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#Throwback Thursday – Salmonella Dub – Inside The Dub Plates (2001)

The music video for the single Push On Thru features a 1993 Saab 900 cruising on snowy rural roads in the New Zealand countryside. Listen to album + watch.

I could relate to the way the video showed winter’s sky,  farm animals on dirt roads, and music blasting out rolled down windows down with the heat turned up. I know November’s internal cold feeling, and like damp freezing rain, the bass from Push On Thu sunk deep inside + lingered.  As a 20 year old with a 5-speed Subaru and a pair of Pioneer speakers, I sought after seasonal roads, frost heaves, snowpack, and power turns. Inside The Dub Plates become the soundtrack I remember most during gray winter drives.

This is my brother Jake in front of the Subaru. Photo taken during a road trip through Arizona.

Looking back at the album today- a few things stand out:

#1 Sal Dub’s bass reminds me of Nate Edgar’s (John Brown’s Body) low turbo bass, especially on songs Problems, Platectonics, Push On Thru, Tui Dub.

#2 The horn section maintains an integrity that to this day I associate with New Zealand music. For Example the horns always have strong legs on recordings from The Black Seeds, Fat Freddy’s Drop, and Sal Dub.

#3 Paddy Free who co-produced Inside The Dub Plates and Jocko who co-produced Amplify by John Brown’s Body look like intense audio brothers when they stand together.

Photo’s by Chris Gee (Auckland 2009)

Jocko and Paddy Free

The Black Seeds, Paddy Free, and John Brown’s Body

Have a listen to Inside The Dub Plates from Salmonella Dub:

Further Reading-

Below is a bio written about Salmonella Dub in 2007. We all search for stories to share about a band, a recording, or anything (cough, cough…cabins in the woods) to cut through to the press. This bio by Jody Macgregor meets all expectations, and then some.

– Seth

– – – –

Salmonella Dub got their name from the “bad-taste” dub versions of popular songs they used to break the ice in their early sets. In ’90s New Zealand, dub/roots/reggae freak-outs weren’t entirely in vogue — grunge and dance music held sway — so Salmonella Dub would use lighthearted covers of Nancy Sinatra and Dr. Hook & the Medicine Show tunes or Fred Dagg’s novelty song “Larry Loves Barry” to win over skeptical audiences.

In the early ’90s, New Zealand’s liquor licensing laws changed, allowing pubs and clubs to stay open late and revitalizing the country’s live music scene. The members of the band then called Golf Course Alligators seized this opportunity and, in late 1992, Andrew Penman (guitar), Mark Tyler (bass), and Dave Deakin (drums) became Salmonella Dub. In the early days they lacked money for proper equipment and used inventive solutions such as creating a sampler by hooking up a cassette player to a switch pedal from Penman’s guitar so they could create live samples. Usually these samples would come from whatever was on the TV at the time, whether it was the news or a Cheech & Chong movie. Lacking the funds for cassettes, they raided the bins of a record store and found discarded copies of Teenage Mutant Ninja Turtles albums that served as their early tape stock.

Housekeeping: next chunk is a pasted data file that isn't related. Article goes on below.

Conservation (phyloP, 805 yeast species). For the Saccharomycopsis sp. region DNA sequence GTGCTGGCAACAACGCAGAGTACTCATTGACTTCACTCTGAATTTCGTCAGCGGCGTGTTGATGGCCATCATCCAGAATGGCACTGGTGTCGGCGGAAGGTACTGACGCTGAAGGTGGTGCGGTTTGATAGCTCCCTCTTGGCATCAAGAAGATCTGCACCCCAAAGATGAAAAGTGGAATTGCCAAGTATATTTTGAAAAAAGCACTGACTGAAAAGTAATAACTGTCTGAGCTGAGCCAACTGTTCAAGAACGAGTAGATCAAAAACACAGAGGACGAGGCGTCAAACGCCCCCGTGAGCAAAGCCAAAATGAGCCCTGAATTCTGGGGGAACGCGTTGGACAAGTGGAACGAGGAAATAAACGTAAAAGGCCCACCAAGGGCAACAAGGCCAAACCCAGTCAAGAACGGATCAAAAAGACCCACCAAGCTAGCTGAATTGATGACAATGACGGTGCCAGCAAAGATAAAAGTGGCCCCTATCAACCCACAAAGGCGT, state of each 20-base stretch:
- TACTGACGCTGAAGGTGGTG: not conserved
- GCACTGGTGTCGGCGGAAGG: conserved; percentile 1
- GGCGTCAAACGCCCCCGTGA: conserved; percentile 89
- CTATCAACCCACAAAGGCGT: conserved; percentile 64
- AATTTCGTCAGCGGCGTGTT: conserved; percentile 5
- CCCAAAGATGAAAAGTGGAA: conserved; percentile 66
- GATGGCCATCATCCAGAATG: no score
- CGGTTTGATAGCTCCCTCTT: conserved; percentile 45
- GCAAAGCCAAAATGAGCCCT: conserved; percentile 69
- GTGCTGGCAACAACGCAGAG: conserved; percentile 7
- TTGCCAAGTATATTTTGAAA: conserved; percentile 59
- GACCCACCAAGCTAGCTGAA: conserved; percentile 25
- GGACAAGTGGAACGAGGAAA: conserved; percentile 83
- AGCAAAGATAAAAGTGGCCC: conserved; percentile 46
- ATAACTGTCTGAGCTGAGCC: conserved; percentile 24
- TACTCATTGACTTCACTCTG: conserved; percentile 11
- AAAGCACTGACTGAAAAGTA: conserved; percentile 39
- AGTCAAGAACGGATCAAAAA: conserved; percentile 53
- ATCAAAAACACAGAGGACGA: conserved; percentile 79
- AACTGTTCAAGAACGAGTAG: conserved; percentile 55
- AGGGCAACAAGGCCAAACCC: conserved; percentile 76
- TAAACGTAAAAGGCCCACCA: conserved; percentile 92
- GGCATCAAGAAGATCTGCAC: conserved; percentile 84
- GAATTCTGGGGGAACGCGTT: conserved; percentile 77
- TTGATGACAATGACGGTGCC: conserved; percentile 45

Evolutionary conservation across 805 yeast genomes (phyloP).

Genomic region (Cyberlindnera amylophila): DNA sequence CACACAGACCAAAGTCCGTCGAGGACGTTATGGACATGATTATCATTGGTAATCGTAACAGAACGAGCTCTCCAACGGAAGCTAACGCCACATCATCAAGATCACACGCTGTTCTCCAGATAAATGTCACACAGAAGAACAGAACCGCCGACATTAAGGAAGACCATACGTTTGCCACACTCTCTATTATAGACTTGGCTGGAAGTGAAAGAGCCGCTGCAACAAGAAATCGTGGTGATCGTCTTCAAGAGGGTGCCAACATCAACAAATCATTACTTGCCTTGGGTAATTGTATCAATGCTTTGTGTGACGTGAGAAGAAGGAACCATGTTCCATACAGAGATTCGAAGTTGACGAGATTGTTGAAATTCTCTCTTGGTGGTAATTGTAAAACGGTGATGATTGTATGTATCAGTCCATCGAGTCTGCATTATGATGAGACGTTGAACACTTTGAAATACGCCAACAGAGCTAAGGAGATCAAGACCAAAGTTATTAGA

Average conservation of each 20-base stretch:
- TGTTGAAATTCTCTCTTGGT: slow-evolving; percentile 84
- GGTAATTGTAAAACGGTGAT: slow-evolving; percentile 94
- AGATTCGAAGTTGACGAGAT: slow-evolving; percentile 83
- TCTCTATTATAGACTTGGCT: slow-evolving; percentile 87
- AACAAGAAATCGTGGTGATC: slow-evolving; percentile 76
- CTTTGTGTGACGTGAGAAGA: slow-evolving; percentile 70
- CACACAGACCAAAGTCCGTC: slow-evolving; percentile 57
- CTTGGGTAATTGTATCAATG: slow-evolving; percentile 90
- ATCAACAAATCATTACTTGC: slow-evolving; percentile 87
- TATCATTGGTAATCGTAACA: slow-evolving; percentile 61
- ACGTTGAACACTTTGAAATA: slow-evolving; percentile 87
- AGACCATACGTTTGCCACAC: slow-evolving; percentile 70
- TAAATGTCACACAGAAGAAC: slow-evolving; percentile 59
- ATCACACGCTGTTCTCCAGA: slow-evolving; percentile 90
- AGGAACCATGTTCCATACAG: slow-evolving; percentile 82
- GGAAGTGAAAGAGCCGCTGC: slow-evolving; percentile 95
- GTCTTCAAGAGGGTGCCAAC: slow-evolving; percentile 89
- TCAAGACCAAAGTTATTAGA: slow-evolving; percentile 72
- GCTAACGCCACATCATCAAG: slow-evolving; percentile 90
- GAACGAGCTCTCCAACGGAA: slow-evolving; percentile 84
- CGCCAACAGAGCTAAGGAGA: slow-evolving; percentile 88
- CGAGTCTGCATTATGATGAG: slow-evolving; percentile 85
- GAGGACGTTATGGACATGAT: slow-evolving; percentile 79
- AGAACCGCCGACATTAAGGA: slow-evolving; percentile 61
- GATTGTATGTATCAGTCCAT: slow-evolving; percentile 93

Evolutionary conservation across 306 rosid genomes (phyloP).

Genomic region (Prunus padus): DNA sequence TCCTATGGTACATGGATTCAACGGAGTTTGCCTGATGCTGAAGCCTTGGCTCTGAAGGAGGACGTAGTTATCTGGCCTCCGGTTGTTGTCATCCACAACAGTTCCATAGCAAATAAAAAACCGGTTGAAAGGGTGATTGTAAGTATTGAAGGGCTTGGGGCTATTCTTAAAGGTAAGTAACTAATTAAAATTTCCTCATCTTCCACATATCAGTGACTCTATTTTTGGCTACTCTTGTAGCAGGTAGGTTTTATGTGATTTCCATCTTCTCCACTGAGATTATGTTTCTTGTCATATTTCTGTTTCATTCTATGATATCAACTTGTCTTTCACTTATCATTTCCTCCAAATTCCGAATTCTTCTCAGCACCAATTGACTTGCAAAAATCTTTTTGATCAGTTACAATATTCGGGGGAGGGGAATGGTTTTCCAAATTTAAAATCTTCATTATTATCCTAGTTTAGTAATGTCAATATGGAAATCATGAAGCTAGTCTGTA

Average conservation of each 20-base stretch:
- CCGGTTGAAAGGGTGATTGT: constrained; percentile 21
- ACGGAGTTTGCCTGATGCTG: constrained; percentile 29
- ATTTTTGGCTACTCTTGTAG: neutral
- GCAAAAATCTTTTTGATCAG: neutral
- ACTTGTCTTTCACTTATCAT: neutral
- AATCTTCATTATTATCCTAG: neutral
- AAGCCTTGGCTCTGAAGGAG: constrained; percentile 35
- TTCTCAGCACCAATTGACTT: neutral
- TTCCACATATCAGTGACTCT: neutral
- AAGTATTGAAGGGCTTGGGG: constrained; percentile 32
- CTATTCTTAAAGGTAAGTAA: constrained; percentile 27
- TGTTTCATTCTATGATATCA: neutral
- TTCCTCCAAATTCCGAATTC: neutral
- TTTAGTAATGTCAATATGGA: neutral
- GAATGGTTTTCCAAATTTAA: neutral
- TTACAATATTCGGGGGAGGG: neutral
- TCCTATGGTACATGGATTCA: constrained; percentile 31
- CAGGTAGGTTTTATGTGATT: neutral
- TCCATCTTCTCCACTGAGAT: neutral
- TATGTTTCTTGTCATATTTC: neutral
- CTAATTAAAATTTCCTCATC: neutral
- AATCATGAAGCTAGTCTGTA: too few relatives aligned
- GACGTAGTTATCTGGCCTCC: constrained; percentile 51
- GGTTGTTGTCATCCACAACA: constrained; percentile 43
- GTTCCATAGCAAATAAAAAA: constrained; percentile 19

To prepare for their first, self-titled album in 1994, Peter Woods (trumpet, keyboard) and Conan Wilcox (saxophone, percussion) were invited to join the band. Salmonella Dub was released through the independent label Curious Records.

Soon afterwards, Woods left the band, moving to Auckland and getting a job to pay his student overdraft. Tiki Taane (acoustic guitar, percussion) joined in his stead and in 1997 they released Calming the Drunken Monkey, signing with Virgin for distribution and beginning overseas tours.

In 1998 they released “For the Love of It,” a single that found a surprising degree of mainstream success and won them their first place in the Top Ten of the local charts. The album Killer Vision followed it and was also popular, achieving double platinum sales and being released in five countries. Suddenly they were local heroes, but based on an album with which they were personally unhappy and which they disliked having to play on the intensive touring that followed it.

For their 2001 album Inside the Dub Plates, they brought back David Wernham, who had been engineer on their initial releases before leaving to work with rock band Shihad, hoping to re-create their earlier sound. The album also went double platinum in sales. A remix album called Outside the Dubplates followed, including a remix by one of their heroes, Mad Professor, who had also done a mix of “For the Love of It.”

Facing an unexpectedly hefty tax bill in 2003, the band returned to the studio to quickly record their fifth album, One Drop East, to pay it off. Woods was brought back as a session musician and another Mad Professor remix was planned, but in the rush to release, it had to be left off and used instead on their next release, 2004’s Mercy. Mercy consisted of songs from the One Drop East recording sessions, mixed at a more leisurely pace.

Taane left to record a solo album and Woods was brought back as a full-time bandmember for recording sessions at a studio on Penman’s isolated rural property. The result was their seventh album, 2007’s Heal Me.

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Seth founded Rootfire while he was managing a group of influential modern reggae acts, including The Green, John Brown’s Body, and Giant Panda Guerilla Dub Squad. The goal of the project has always been to connect the people who participate in the modern reggae movement.

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